Angels' José Suarez reflects on struggles and reasons for DFA: 'I have to figure it out'


SALT LAKE CITY, Utah — The last time Angels fans heard from José Suarez, it was following an outing where he allowed five earned runs in one inning against the Giants. It was June 16, and his ERA ballooned to 8.15. He subsequently failed to show any accountability after yet another awful outing.

“I feel like I made pretty good pitches,” he said. “They put good contact on it, and I can’t control that.”

The Angels DFA’d him the next day. He went unclaimed, and set out to Triple-A Salt Lake in the hopes of restarting a once-promising young career. Suarez spoke with The Athletic recently and was far more willing to accept accountability for his plight.

“It’s not a surprise for me, because I know I wasn’t pitching really good,” Suarez said. “(When) they told me I have to go to Salt Lake, that’s fine, because I have to figure it out. What I did wrong, what I did well.”

Suarez was once a top arm in the Angels system. And he performed quite well in the rotation during the second half of 2021 and throughout 2022. He was an above-average MLB starter at just 24 years old.

Two years later, it has all come crashing down for the 26-year-old southpaw. When a player is DFA’d, it means the team is willing to let them walk. It means that they’re no longer in that team’s plans. The Angels held onto Suarez for a long time out of concern he’d be claimed off waivers. Eventually, they decided his performance wasn’t worth the roster spot.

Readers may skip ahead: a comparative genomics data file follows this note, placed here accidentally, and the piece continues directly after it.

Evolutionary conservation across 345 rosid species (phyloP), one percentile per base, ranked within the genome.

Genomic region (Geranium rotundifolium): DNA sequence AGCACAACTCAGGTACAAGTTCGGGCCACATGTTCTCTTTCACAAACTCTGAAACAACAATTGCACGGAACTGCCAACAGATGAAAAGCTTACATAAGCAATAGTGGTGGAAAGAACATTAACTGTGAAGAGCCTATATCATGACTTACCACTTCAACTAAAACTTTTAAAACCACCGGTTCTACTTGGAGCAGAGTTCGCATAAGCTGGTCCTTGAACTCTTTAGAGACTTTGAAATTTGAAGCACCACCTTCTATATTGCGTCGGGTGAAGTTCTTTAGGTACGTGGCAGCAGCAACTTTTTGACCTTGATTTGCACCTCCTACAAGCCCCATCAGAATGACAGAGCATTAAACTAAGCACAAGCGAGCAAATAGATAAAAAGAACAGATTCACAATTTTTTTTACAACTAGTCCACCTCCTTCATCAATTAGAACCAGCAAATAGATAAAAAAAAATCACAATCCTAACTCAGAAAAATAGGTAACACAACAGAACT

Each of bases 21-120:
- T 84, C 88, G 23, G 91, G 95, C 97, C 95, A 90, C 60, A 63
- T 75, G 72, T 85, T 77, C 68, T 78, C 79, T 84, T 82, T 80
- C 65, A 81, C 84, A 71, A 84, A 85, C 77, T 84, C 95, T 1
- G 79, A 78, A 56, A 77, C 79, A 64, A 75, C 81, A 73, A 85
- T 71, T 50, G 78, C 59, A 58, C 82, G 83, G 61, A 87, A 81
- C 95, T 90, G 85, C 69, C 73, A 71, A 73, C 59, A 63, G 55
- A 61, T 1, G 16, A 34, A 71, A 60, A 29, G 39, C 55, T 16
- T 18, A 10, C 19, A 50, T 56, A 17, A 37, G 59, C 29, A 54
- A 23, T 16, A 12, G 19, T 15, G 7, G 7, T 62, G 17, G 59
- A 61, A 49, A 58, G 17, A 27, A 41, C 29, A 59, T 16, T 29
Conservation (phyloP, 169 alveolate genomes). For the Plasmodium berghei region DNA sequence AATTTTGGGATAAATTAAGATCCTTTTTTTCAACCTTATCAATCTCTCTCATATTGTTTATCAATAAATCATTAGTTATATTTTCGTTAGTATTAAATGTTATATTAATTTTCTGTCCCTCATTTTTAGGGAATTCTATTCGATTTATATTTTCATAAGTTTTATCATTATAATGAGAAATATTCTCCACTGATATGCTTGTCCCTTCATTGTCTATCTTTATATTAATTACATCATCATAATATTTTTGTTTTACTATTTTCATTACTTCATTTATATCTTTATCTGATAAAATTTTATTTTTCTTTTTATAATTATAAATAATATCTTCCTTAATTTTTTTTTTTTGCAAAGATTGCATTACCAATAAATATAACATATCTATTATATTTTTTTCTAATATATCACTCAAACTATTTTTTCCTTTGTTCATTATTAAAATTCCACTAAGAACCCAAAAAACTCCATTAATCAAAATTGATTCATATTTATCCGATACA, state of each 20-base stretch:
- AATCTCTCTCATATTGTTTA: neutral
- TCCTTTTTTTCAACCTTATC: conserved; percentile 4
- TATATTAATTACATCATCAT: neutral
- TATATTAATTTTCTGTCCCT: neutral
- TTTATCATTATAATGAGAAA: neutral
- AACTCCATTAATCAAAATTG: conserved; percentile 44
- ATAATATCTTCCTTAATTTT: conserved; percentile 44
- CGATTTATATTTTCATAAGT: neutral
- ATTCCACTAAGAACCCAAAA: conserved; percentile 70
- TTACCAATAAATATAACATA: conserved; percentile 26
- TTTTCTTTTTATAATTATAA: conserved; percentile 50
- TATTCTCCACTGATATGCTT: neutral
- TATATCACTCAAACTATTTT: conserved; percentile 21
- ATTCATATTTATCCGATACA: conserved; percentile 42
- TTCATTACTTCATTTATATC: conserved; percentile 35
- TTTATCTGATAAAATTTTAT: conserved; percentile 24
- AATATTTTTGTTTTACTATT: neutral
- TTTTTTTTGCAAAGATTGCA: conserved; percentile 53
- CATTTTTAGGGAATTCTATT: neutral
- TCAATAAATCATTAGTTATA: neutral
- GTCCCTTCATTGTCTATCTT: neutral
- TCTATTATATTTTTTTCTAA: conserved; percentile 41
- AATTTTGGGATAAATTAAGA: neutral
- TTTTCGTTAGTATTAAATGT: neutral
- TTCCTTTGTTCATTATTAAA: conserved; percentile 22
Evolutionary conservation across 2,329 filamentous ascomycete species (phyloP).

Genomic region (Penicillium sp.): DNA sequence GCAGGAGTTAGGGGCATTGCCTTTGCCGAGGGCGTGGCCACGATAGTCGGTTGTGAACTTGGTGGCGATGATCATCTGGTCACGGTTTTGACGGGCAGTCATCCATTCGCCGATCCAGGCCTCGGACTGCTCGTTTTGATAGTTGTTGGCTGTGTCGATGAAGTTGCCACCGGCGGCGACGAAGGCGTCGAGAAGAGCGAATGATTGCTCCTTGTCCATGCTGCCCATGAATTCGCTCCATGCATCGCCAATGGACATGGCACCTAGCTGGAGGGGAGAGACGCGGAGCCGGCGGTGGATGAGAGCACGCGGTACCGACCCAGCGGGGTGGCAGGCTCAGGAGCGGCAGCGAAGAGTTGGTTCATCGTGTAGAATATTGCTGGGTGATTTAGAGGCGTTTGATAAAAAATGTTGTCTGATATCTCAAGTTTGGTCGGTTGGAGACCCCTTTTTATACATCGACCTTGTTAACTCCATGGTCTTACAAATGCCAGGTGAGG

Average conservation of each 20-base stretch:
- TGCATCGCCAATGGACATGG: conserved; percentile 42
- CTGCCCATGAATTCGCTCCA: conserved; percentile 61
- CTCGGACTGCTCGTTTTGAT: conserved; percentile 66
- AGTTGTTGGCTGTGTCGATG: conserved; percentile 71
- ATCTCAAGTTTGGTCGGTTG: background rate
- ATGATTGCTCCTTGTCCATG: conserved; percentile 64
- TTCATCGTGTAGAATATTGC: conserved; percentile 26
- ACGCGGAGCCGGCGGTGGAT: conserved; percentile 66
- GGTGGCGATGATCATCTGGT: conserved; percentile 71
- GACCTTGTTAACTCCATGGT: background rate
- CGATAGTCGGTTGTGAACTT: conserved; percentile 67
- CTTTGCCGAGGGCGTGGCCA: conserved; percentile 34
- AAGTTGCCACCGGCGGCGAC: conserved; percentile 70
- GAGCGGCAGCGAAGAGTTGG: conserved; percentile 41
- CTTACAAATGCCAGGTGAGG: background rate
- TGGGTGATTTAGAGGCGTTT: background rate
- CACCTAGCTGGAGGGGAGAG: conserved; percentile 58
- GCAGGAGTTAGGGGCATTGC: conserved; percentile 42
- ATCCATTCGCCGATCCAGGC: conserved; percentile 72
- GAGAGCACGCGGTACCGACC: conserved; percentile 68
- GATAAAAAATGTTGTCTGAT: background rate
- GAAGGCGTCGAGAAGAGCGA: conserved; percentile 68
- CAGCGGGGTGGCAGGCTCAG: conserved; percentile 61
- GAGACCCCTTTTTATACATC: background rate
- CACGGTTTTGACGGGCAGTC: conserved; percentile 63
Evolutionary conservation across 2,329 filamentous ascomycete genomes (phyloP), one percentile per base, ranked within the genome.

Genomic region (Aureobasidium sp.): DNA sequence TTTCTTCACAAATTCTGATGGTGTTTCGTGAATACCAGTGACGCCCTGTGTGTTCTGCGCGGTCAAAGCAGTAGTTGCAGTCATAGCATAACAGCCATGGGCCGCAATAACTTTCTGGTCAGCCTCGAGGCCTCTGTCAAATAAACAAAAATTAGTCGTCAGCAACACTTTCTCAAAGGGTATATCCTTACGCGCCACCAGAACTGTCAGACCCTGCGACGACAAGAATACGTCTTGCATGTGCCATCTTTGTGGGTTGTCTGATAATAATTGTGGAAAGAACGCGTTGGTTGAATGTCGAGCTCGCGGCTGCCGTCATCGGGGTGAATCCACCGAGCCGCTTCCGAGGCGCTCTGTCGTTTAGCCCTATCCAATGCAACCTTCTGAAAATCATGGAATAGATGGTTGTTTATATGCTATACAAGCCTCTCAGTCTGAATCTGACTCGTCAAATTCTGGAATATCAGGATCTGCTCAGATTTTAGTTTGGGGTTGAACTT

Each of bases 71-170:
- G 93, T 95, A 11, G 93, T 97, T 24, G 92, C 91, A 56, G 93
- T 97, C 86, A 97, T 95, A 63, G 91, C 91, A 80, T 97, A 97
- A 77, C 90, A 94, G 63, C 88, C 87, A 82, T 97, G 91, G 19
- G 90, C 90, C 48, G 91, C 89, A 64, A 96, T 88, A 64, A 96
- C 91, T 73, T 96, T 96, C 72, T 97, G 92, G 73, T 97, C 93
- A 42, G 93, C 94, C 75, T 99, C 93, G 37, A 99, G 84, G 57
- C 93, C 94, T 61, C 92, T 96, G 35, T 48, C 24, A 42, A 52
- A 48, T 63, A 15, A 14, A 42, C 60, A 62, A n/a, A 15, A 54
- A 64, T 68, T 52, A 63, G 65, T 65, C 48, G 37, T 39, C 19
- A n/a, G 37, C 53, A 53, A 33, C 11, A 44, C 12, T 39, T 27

The Angels will surely keep a close eye on Suarez in the hopes he can work his way back into their plans. But for now, that will be on him.

“It’s hard for me this year because I’ve never been like that,” Suarez said. “Last year I got hurt, and this year is not good for me. I’m here right now, in Triple-A Salt Lake. And I’ll try to figure it out, and what I did wrong.”

Suarez struggled in his first Triple-A outing. He allowed five earned runs in three innings. He said he wasn’t too concerned with the results, however. He wanted to get his footing after not pitching for a few weeks and work on areas he needed to improve.

He said there was concern he was tipping his pitches in the big leagues, specifically with his glove placement. He said he started his glove higher up this year. In years past, his glove had been closer to his waist.

Suarez believes having the glove higher could have created a pitch tip that he wasn’t aware of. His glove was back at his waist, he said, for his first Triple-A appearance this year.

“We try to simplify his stuff,” said Salt Lake pitching coach Shane Loux. “We don’t want him throwing seven pitches. We want him to focus on a couple that are really good. And then we’ll go into stamina, and build that stamina back up. Try to make him make himself an option again if they need some help.”

As a result, Suarez said he wasn’t surprised to not get claimed. He wasn’t pitching well enough. He said he wants to prove to the Angels that he’ll be worthy of a call-up once again.

“I have to work and figure it out. Figure out my stuff, my pitching. And when I pitch really good, I think I’m coming back. For me, it’s pretty good. My mind is pretty clear. I can focus on what I do.”